For employers and candidates alike, a job interview can be a time-consuming endeavor. At the same time, cover letters and resumes can only tell an employer so much. Good news! There’s an intermediate step that can help guard against wasting anybody’s time: the phone screen.
The purpose of a phone screen – a relatively short phone call of 15 to 30 minutes – is to add context to the skills and experience listed on a candidate’s resume, while also getting an initial feel for organizational fit. By the end of the call, a recruiter should have a good idea of whether a candidate should be moved forward in the hiring process.
Given the stakes (wasting time and resources on candidates who never really had a chance), there’s a lot riding on the phone screen when you're hiring employees. That’s why it’s crucial to approach the screen in a strategic way.
And that is why we present to you these five ways to get the most out of your phone screens.
Respect the Candidate’s Schedule
Scheduling the phone screen is likely the first real interaction you’re going to have with a candidate. You want to be sure to make a good impression on behalf of your organization. Rather than giving the candidate a hard, take-it-or-leave-it date and time for the screen, suggest a few dates and times and ask what works best for their schedule. Do your best – within reason, based on your hiring timeline – to be accomodating.
Keep it Professional and Courteous
You and the candidate each potentially have what the other wants (a job with a great company, and the skills to fill a need in your organization, respectively), and the purpose of the screen is to determine whether there may be a match. It’s important to stay focused on that mission and take a professional, thoughtful tact. At the start of the call, let the candidate know why their application stood out, what the company is looking for and roughly how the call will proceed. Such an approach shines a good light on you and your company, and it puts the candidate more at ease, laying the foundation for a more constructive call.
Have a Structured Process
It’s been said that preparation is the key to success, and so it goes with phone screens. For the employer, a big part of preparation is creating a standardized process that will allow you to vet each candidate you screen in a very similar way – that means having a structured flow for the calls and asking each candidate the same questions. There will be variations based on a candidate’s answers and any follow-ups they may prompt, but having a structured process will help you when it comes time to evaluate candidates side-by-side.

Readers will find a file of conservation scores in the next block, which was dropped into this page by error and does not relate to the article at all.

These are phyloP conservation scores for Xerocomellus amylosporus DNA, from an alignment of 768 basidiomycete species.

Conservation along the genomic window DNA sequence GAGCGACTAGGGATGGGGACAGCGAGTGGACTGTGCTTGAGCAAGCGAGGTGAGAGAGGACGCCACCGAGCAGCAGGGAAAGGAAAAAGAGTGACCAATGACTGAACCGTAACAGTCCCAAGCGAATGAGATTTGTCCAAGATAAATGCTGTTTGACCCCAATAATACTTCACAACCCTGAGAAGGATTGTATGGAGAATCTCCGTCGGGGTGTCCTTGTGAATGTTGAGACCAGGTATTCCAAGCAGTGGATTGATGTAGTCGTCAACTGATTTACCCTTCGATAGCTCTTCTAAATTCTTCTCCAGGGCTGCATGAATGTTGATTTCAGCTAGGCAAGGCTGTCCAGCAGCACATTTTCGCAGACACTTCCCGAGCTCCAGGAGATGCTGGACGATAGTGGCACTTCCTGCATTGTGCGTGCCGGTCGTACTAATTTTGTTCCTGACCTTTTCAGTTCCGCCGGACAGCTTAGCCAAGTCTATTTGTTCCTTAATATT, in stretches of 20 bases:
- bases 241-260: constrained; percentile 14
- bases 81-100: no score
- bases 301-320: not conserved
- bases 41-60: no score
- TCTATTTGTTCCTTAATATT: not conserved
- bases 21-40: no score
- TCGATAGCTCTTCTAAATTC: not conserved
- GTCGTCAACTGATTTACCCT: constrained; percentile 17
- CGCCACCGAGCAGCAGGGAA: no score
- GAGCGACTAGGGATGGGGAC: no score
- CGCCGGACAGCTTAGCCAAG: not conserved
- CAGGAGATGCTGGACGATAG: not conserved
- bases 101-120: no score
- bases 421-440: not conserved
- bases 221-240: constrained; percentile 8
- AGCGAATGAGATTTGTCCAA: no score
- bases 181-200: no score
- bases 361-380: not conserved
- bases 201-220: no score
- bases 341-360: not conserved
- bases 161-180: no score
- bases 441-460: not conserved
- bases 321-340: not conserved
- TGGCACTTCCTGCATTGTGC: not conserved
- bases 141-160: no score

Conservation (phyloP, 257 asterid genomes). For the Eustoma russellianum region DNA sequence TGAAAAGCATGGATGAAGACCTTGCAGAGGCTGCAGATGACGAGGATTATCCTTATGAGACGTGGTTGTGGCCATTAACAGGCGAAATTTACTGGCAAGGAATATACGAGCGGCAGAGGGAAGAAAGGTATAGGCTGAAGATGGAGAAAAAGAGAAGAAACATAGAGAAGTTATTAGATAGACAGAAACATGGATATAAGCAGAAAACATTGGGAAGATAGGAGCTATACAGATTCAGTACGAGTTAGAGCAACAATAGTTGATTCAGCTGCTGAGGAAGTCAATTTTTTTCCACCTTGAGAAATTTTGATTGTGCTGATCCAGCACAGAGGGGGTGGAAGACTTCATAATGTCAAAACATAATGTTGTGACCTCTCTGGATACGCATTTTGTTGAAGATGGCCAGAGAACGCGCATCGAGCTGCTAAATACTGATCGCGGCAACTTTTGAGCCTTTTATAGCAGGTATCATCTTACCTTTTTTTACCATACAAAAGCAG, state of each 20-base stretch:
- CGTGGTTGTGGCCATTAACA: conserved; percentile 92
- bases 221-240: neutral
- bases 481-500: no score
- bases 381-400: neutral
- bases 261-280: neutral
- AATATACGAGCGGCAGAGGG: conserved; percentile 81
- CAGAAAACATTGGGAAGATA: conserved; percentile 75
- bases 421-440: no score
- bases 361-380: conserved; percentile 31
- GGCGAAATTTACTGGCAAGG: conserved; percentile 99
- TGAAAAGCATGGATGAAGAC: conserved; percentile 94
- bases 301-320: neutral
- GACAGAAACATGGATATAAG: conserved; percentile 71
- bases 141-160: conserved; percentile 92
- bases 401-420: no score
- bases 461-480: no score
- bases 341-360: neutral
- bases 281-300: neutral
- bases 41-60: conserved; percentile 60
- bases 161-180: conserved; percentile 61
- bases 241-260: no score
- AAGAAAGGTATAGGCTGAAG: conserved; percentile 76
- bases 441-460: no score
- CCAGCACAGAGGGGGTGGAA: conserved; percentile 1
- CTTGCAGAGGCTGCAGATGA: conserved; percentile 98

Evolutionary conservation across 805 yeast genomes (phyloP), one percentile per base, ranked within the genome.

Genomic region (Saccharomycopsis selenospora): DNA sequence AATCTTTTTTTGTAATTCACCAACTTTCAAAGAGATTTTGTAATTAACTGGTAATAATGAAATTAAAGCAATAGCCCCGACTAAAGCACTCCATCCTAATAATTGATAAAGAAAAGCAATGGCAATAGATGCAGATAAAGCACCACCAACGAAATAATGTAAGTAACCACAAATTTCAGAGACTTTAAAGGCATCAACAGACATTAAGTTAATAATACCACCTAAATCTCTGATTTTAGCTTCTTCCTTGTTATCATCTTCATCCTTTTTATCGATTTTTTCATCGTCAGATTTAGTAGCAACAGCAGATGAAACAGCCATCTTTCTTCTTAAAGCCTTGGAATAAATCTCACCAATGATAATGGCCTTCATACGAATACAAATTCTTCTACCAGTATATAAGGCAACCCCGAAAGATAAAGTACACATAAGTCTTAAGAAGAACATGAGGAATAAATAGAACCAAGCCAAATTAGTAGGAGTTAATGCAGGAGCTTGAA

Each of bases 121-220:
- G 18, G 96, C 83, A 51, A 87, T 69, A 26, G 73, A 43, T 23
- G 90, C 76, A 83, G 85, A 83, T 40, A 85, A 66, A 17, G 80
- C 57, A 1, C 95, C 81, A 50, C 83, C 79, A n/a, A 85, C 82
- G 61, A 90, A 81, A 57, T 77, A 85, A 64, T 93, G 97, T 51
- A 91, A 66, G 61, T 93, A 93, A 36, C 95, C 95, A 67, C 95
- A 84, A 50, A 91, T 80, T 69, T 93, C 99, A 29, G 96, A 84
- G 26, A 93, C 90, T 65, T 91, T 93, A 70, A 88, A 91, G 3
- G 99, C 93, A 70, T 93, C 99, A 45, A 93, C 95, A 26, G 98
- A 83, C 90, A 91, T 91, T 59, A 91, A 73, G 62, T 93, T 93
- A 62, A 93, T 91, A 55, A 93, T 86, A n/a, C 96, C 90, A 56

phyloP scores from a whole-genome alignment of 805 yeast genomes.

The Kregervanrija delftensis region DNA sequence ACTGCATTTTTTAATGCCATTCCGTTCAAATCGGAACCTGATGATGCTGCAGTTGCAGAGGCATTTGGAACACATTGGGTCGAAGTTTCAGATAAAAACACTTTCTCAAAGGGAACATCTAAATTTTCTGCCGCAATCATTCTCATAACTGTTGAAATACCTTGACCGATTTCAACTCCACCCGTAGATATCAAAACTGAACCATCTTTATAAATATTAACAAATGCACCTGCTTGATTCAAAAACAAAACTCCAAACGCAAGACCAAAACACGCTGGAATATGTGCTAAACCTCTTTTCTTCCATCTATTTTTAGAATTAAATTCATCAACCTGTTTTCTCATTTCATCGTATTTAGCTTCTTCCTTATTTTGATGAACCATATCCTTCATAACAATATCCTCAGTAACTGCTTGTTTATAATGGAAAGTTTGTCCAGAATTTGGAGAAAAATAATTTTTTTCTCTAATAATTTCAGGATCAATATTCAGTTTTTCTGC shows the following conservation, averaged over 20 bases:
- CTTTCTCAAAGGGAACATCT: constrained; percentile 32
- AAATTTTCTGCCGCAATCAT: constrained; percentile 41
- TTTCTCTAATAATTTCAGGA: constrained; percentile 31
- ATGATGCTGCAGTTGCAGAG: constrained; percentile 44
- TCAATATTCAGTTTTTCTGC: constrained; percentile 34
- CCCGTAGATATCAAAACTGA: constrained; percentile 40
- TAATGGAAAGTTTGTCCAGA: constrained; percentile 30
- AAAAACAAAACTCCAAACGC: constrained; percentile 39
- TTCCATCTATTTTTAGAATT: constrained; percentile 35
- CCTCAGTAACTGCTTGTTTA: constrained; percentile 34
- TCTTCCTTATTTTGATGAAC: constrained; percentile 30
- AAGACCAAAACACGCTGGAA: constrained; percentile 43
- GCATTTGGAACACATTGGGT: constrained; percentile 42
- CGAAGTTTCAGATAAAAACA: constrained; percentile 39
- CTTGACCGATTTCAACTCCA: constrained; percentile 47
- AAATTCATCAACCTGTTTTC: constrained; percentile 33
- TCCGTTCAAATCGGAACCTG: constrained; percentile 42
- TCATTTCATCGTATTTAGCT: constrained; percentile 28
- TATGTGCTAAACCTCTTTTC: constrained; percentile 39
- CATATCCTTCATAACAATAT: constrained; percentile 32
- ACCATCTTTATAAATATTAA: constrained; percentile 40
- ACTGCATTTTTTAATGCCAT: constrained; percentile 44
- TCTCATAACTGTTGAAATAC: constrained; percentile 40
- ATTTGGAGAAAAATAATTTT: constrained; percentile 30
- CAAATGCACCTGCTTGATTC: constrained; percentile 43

Ask the Right Questions
The phone screen is not a deep dive. The questions that you ask at this point should be aimed at qualifying whether a candidate should move onto a full interview. So this isn’t the time to ask a lot of behavioral and scenario-based questions. Instead, seek to get information about a candidate’s:
- Skills and experience: Tell me about your background?
- Interest in the job: Why are you looking for work?
- Perceived match for the job: Why do you think you’re a fit for this role?
- Job-related motivations: What do you need from an employer to be successful?
- Interest in your company: What do you know about our company?
Also, ask questions based on the candidate’s resume – What was your biggest accomplishment at XYZ Corp.? – to get more context about their professional background. In addition to gathering details about their technical skills and experience, the candidate’s answers to all of these questions can provide insights into how they think and communicate, which can help you form some initial impressions on potential fit within your organization.
Finally, be sure to ask the candidate whether they have any questions for you.
(The Society for Human Resource Management provides this helpful checklist for phone screens.)
Be on the Lookout for Red Flags
A candidate may look great on paper, but resumes can be deceiving. And that’s the whole reason for the phone screen – to determine whether a candidate is the real deal before you invest too much time finding out that they’re not. To that end, keep a keen ear for indications that, technical skills notwithstanding, they are not right for your organization.
- Complacency: We all make mistakes, some people just don’t know it. If a candidate comes off as smug, arrogant and less-than-introspective, be wary. Growth and success come from knowing when we’ve fallen short and then learning from it.
- Distraction: Issues can crop up during a phone screen, but if a candidate is unable to give their full attention for the duration of a short call, it raises questions about their ability to focus on work-related tasks – or, it could be that they don’t care that much
- Lack of preparation: Similarly, if the candidate is unprepared for a scheduled phone screen, it indicates that they aren’t all that interested, or that there are other issues that would prevent them from being a top performer.
- Lack of enthusiasm: You're likely excited to be talking to the candidate. After all, they may be someone who can do great things for your organization. Likewise, you’d hope that the candidate would be enthused by the prospect of a job opportunity. If they aren’t, you may want to find someone who is.
- Badmouthing previous employers: The candidate doesn’t have to be enamored with their previous employers, and there are plenty of times where hard feelings are justified. However, the inability to discuss those things maturely and diplomatically could point issues with the candidate’s attitude, as well as an inability to work with people and successfully weather conflict.
- Not asking questions: A candidate should come to the phone screen with some questions – or, at least, have some by the end of it. Not asking questions when the opportunity is given indicates that the candidate is not inquisitive or doesn’t care about the job one way or another.